Fluorescence occurs naturally in geology and in the oceans. Yet it has many practical applications in everyday life. So what is fluorescence? And how does it work?
By: Joan Whetzel
Fluorescence occurs naturally in geology (rocks) and aquatic settings (fish, dee sea animals, algae). It come about when the fluorescent object absorbs light and reemits it, usually as a different color. Fluorescents has a number of applications in science and in everyday life.
What Is Fluorescence?
In fluorescence, an object like a fluorescent rock, is excited by electromagnetic radiation EMF), then reemits visible light when the EMF source is removed. Physicist George Stokes discovered the phenomenon in 1882 and developed the Stokes Law of Fluorescence. This law states that the re-emitted fluorescent always has a greater wavelength and lower frequency of photons than the photons in the EMF light that triggers the response, which have a short wavelength and higher frequency. This reaction is sometimes called Stokes’ Fluorescence, and the difference in wavelength or frequency between the EMF photons and the fluorescence photons is called Stokes’ Shift. The main types of EMF light used to excite the fluorescing photons include visible light, ultraviolet (UV) light, infrared light, x-rays and radio waves.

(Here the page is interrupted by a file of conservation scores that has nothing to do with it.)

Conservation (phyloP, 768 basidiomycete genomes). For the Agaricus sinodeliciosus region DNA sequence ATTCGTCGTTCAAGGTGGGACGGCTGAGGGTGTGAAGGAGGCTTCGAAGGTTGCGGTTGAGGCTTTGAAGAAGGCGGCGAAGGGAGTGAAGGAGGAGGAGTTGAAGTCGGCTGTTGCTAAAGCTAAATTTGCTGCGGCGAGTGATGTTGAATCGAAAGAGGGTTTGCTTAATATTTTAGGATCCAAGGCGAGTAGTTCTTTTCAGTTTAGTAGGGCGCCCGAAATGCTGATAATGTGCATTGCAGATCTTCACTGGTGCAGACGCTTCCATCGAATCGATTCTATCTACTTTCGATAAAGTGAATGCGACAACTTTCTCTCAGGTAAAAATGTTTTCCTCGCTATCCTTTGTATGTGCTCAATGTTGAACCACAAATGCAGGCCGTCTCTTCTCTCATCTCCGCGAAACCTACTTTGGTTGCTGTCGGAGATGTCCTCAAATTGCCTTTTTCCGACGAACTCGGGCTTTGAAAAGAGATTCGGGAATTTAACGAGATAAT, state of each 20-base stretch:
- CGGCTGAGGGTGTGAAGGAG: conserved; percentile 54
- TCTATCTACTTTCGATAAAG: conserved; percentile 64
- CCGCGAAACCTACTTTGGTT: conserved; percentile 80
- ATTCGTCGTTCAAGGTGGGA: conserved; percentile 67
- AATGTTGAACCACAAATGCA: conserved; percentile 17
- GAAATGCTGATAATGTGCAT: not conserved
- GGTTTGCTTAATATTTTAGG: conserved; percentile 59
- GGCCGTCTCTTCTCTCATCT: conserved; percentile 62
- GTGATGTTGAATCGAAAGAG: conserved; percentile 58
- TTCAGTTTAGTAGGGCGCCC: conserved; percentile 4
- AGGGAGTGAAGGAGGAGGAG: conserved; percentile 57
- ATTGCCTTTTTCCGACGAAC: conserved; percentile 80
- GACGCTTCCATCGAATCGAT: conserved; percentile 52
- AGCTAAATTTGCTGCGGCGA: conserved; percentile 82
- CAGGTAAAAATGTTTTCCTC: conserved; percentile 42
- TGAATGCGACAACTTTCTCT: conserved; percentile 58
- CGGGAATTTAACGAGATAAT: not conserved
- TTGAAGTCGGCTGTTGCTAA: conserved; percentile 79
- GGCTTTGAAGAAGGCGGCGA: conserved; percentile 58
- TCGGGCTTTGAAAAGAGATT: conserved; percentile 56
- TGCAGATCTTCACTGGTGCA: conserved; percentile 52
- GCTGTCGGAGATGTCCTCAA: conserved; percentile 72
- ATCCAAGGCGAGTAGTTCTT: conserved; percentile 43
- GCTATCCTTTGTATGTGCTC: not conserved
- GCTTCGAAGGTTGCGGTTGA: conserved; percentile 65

It’s a two step process. First, a small portion of the EMF light must be absorbed. Then, once the EMF light source is removed, the much dimmer fluorescent light is emitted (as a form of luminescence), usually in a different color, depending on the minerals present. In daylight conditions, fluorescence cannot be seen because the sunlight is so much stronger than the fluorescence that it is pretty much washed out.
Minerals sometimes contain impurities, referred to as “activators” which create the color within the fluorescence. The type of mineral activator necessary for fluorescence to occur, depends on the base mineral. Some impurities (e.g. iron, copper), known as quenchers, inhibit fluorescence even with a mineral activator is present. To prevent quenching (dousing) the fluorescent re-emissions in some cases, two things are important to consider. First, the sample must not be flooded with too much light from the activator and, second, the sample must not contain iron or copper.
Fluorescence in Nature
Stokes invented the term “fluorescence,” naming the process after the mineral fluorite, which is intensely fluorescent. Currently, there are over 3600 species of minerals known to have fluorescence capabilities, that re-emit light in different colors, depending on the mineral activators. Some of the fluorescing minerals include:
· Calcite which fluoresces in most colors. Red and pink fluorescent calcites are usually activated by a combination of lead and manganese, while green calcite fluoresces due to traces of uranyl ion.